So, now I’m facing a dilemma – work is getting tough, I’ve just embarked on a college certificate course with Open University (Humanities) in an effort to keep my mind working, and I’m trying to sort myself out so that by the end of October I have a license and a car (albeit a small, old, shaky car – but a car, nonetheless!). So, what’s the dilemma, I hear you ask…? Well, my dilemma is that I am probably the laziest person in the world. Ok, maybe lazy is the wrong word, but unmotivated, certainly! And can I force myself to care enough about this course, this work, and this car to actually make the constant effort and follow it all through to the end???
Work is fine, because I always work hard (makes the day go quicker), but the college bit is the bit that scares me – it’s costing so much, and on top of the car I’m going to be in nothing but debt for the next few months.
Then there’s the work involved – budgeting for petrol, paying for insurance, paying for college, DOING the actual assignments for college! It’s going to be crazy, but hopefully all worth it at the end. Hopefully!
Anyway, on another note, the huge conference thing is next week – so I’ve to pull out all the stops for that one and sort myself out. Oh, the pressures of adult life! I took a day off during the week, and I was reminded of how it felt when I worked in the Irish Film Centre (now Institute) and went (occasionally) to Maynooth…just strolling around while everyone else was at work – not a care in the world! Happy days indeed!
Director: Sam Raimi
Starring: Tobey Maguire, Kirsten Dunst & Alfred Molina
Screenplay: Stan Lee, Steve Ditko (comic) & Alvin Sargent (script
Sam Raimi has managed the impossible – turning a wishy-washy first Spidey outing containing too much dialogue and too little serious action into a franchise worthy of Tolkien-like kudos. And, like the Lord of the Rings movies, the second one is even better than the first.
It introduces a nemesis that greatly surpasses the frankly derisive Green Goblin – the enigmatically named Doctor Otto Octavius who (no loss of irony here) becomes a mechanical beast bearing eight limbs – and plays Peter’s conscience and scientific mind against Spiderman’s heroic calling. Though frankly flawed (it’s hardly an art piece) the movie manages to grip you in ways the first failed – dragging you along with it’s action packed trajectory, making you laugh with it’s nods and winks to the audience and pulling you into a New York where a hero protects and serves.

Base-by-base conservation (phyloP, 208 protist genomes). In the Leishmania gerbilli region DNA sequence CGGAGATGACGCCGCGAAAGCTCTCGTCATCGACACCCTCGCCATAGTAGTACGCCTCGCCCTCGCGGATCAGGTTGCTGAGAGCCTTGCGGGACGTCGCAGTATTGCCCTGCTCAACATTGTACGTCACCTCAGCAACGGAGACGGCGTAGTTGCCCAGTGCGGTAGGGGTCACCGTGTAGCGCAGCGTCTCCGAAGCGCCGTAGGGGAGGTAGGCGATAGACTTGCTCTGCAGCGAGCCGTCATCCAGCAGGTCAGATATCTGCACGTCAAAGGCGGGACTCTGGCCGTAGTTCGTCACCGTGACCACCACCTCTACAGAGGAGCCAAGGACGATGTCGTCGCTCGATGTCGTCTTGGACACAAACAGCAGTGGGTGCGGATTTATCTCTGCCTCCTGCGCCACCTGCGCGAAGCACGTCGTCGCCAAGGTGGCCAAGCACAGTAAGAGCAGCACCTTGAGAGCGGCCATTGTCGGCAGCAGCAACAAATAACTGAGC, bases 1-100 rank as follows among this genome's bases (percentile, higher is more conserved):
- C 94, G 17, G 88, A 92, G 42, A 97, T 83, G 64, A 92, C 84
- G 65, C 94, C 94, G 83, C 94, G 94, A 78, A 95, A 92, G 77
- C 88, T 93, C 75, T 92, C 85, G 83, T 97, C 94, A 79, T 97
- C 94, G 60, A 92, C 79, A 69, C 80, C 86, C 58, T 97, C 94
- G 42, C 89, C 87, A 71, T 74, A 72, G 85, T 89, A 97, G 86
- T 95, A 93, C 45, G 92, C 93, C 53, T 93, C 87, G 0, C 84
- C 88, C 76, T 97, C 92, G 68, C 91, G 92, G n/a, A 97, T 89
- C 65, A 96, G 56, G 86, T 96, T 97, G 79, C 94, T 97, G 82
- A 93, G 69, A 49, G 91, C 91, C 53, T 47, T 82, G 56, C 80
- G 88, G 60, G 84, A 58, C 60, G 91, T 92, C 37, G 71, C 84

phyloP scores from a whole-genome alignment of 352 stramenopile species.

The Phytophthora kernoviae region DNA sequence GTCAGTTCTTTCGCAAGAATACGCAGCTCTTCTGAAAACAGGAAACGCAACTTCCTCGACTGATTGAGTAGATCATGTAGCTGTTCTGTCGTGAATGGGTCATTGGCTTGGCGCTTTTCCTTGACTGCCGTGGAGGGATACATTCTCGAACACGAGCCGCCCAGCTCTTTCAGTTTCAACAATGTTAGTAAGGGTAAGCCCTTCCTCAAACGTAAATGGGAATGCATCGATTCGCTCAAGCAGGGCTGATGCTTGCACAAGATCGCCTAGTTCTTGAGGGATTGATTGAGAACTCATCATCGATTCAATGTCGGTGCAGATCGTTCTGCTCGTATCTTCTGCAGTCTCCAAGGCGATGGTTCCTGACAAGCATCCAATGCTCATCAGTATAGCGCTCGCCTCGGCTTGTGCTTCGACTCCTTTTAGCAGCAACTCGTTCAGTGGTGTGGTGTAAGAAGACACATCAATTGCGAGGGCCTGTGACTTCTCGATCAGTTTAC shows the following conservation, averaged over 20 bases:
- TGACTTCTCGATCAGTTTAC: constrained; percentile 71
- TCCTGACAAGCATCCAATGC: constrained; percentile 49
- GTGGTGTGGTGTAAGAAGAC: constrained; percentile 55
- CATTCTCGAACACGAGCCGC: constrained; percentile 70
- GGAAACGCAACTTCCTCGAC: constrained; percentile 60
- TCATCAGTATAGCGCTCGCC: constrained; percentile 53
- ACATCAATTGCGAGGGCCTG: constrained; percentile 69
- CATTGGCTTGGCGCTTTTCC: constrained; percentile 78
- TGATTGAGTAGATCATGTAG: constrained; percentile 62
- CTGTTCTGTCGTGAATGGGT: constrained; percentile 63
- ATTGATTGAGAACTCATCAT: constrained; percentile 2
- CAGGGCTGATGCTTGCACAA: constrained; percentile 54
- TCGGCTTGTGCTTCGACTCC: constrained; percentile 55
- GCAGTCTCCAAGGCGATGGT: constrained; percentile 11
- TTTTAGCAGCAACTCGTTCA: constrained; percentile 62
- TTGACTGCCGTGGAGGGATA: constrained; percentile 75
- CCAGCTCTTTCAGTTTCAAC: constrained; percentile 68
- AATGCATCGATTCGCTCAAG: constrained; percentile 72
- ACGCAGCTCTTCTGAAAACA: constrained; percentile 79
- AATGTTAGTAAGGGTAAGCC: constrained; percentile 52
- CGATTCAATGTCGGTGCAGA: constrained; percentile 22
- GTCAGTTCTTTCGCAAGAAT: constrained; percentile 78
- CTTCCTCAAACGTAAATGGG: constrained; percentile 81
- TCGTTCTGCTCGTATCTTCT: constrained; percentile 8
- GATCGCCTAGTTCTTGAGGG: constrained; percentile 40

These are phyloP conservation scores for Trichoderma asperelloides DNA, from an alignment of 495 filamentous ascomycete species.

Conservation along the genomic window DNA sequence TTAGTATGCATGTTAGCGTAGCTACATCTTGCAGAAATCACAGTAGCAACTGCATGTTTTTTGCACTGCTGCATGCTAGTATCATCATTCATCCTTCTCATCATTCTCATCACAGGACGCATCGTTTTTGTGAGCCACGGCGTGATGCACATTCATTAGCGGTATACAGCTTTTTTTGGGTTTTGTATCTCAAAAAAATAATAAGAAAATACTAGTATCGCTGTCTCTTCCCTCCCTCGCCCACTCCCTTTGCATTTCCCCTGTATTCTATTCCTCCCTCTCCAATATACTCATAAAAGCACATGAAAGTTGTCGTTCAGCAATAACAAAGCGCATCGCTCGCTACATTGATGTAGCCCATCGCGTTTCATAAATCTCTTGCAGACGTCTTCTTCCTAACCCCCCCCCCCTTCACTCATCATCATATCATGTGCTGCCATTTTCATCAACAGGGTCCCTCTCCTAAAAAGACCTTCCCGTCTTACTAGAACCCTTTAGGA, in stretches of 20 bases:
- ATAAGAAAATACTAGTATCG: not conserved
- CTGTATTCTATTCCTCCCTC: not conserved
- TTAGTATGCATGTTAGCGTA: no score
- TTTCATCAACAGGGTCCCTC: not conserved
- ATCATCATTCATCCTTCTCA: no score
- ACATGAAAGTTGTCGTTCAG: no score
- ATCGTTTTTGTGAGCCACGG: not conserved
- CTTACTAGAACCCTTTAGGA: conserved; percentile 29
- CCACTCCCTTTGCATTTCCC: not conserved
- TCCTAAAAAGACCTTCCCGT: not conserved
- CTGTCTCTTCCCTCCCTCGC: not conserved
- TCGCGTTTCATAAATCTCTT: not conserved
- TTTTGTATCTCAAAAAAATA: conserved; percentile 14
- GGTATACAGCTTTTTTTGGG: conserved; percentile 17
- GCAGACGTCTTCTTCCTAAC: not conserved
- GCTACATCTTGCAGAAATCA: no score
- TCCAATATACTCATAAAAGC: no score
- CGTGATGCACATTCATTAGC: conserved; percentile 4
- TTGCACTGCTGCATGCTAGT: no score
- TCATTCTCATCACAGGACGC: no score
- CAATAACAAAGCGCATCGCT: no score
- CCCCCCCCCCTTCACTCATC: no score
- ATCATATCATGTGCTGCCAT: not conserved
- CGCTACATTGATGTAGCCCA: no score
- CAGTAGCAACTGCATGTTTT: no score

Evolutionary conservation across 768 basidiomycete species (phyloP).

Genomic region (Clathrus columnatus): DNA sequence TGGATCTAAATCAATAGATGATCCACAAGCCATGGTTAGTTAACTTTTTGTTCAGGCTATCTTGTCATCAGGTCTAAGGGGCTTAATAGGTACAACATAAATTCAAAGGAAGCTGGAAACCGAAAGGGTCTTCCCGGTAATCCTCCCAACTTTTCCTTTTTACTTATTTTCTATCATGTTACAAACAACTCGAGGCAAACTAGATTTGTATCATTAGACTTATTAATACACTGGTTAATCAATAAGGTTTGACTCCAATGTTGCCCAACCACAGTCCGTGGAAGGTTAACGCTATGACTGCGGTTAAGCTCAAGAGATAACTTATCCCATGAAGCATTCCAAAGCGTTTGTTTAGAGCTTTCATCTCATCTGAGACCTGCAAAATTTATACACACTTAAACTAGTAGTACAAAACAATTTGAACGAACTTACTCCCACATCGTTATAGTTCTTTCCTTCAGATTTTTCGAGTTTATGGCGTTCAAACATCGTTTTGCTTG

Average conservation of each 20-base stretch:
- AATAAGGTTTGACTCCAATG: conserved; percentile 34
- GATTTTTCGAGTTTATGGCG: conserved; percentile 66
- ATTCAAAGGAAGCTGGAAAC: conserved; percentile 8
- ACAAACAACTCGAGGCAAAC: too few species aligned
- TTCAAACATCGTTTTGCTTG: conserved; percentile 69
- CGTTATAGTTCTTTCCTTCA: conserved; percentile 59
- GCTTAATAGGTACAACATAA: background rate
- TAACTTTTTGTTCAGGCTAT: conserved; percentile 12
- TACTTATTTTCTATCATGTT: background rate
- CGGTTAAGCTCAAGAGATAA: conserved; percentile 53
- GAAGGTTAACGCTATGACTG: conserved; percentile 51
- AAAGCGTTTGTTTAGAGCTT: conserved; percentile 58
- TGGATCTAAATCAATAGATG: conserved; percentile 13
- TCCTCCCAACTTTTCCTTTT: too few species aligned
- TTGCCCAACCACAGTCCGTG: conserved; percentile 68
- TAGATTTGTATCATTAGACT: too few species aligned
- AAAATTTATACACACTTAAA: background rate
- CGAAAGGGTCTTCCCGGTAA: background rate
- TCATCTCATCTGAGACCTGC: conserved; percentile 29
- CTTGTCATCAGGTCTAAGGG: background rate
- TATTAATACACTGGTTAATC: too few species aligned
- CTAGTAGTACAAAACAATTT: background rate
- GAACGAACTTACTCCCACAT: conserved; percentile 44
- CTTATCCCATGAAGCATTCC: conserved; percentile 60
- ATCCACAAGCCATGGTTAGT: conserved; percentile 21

Raimi mixes musical medleys and soft focus freeze frames (comic book tricks) to give it an overall ‘B-movie’ effect sadly lacking in the first. The spate of comic-to-film transformations over the last few years has created a black hole of talent (‘Daredevil’ anyone?) where comic books are not seen as the escape they were, but simply a chance to cash in on merchandising and throw out a simple kids movie. What makes ‘Spiderman’ so special is that it crosses over the levels and draws all ages. It does not pander, in the Disney sense, to balmy morals (though they are there) and simple story. Spiderman is torn by his inner demons and fights constantly with real life issues as well as the occasional grotesquely deformed and predatory archrival.
The film has downfalls, but they’re not fatal, and genuinely comic (excuse the pun) moments pull things back from the precipice whenever Aunt May goes into one of her ‘this-is-what-they-pay-me-for’ dialogue moments. ‘Spiderman’ performs well, and is as believable and enjoyable as any franchise that relies on a scientific disaster every year to create it’s story. Smart cameos from Bruce Campbell and Stan Lee keep things rolling nicely – though the inevitable conclusion, also like Lord of the Rings, looses the run of itself and unravels some of the good work done. However, great performances and even better action keep this movie at the level deserving of Spidey – swinging high and in anticipation of the next.